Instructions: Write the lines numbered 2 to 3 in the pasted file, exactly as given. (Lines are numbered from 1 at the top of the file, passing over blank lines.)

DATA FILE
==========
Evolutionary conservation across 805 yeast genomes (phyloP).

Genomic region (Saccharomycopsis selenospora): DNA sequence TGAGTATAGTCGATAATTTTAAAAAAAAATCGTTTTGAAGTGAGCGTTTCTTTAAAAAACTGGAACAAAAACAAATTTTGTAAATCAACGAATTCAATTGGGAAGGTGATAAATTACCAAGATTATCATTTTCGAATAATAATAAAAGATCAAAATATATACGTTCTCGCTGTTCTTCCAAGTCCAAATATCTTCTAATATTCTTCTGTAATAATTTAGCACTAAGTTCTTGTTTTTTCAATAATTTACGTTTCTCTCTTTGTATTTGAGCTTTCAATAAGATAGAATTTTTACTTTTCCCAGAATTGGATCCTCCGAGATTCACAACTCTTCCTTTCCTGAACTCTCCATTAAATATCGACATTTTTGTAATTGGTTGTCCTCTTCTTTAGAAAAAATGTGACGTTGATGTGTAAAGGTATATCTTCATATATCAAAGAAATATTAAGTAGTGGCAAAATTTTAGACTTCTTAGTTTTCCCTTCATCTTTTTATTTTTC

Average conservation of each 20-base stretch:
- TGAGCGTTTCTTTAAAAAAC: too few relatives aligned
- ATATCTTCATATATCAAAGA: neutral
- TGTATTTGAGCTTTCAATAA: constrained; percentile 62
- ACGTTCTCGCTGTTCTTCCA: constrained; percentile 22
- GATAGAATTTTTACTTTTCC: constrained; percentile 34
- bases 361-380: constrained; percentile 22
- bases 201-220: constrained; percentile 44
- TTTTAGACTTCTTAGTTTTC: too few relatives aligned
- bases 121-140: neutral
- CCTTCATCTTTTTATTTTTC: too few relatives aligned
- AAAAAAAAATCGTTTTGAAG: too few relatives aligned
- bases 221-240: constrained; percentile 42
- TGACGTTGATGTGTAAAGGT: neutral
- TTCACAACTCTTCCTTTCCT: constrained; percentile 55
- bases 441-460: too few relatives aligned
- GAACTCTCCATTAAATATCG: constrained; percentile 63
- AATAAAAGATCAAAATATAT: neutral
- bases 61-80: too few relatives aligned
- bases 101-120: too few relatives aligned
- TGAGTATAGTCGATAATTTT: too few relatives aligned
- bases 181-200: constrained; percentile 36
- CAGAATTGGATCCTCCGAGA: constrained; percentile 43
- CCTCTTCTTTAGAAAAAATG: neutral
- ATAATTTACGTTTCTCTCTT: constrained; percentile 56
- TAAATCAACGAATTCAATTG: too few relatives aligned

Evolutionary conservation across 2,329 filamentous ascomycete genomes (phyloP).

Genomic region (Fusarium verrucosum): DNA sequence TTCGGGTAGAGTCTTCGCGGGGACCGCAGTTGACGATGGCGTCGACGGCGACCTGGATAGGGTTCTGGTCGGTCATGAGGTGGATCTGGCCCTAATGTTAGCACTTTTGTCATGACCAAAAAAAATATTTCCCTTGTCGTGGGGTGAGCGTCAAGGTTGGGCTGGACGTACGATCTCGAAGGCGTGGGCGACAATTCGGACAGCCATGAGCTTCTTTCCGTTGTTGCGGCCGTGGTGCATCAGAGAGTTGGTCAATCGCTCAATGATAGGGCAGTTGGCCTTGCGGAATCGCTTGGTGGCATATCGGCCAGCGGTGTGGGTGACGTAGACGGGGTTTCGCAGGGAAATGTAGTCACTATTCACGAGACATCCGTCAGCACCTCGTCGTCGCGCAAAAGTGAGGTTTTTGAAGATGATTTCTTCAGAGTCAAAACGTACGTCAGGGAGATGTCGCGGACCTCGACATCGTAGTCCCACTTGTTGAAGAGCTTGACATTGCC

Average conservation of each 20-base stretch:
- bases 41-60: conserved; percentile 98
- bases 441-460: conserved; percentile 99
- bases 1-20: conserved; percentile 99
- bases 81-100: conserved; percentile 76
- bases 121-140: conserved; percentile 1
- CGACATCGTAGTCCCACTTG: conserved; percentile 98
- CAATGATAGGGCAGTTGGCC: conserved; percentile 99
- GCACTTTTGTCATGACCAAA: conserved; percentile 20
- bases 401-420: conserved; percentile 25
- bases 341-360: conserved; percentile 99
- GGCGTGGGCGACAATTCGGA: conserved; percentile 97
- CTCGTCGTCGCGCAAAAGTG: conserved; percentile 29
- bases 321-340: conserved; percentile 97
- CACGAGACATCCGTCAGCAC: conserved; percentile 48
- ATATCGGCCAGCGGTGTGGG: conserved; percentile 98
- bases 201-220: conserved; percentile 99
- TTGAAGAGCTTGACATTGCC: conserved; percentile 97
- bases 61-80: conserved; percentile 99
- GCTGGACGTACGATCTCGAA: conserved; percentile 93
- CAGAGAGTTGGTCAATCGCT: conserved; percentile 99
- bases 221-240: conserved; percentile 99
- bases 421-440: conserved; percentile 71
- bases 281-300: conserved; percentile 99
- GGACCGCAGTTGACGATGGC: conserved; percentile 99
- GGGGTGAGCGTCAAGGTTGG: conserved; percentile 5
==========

Genomic region (Saccharomycopsis selenospora): DNA sequence TGAGTATAGTCGATAATTTTAAAAAAAAATCGTTTTGAAGTGAGCGTTTCTTTAAAAAACTGGAACAAAAACAAATTTTGTAAATCAACGAATTCAATTGGGAAGGTGATAAATTACCAAGATTATCATTTTCGAATAATAATAAAAGATCAAAATATATACGTTCTCGCTGTTCTTCCAAGTCCAAATATCTTCTAATATTCTTCTGTAATAATTTAGCACTAAGTTCTTGTTTTTTCAATAATTTACGTTTCTCTCTTTGTATTTGAGCTTTCAATAAGATAGAATTTTTACTTTTCCCAGAATTGGATCCTCCGAGATTCACAACTCTTCCTTTCCTGAACTCTCCATTAAATATCGACATTTTTGTAATTGGTTGTCCTCTTCTTTAGAAAAAATGTGACGTTGATGTGTAAAGGTATATCTTCATATATCAAAGAAATATTAAGTAGTGGCAAAATTTTAGACTTCTTAGTTTTCCCTTCATCTTTTTATTTTTC

Average conservation of each 20-base stretch: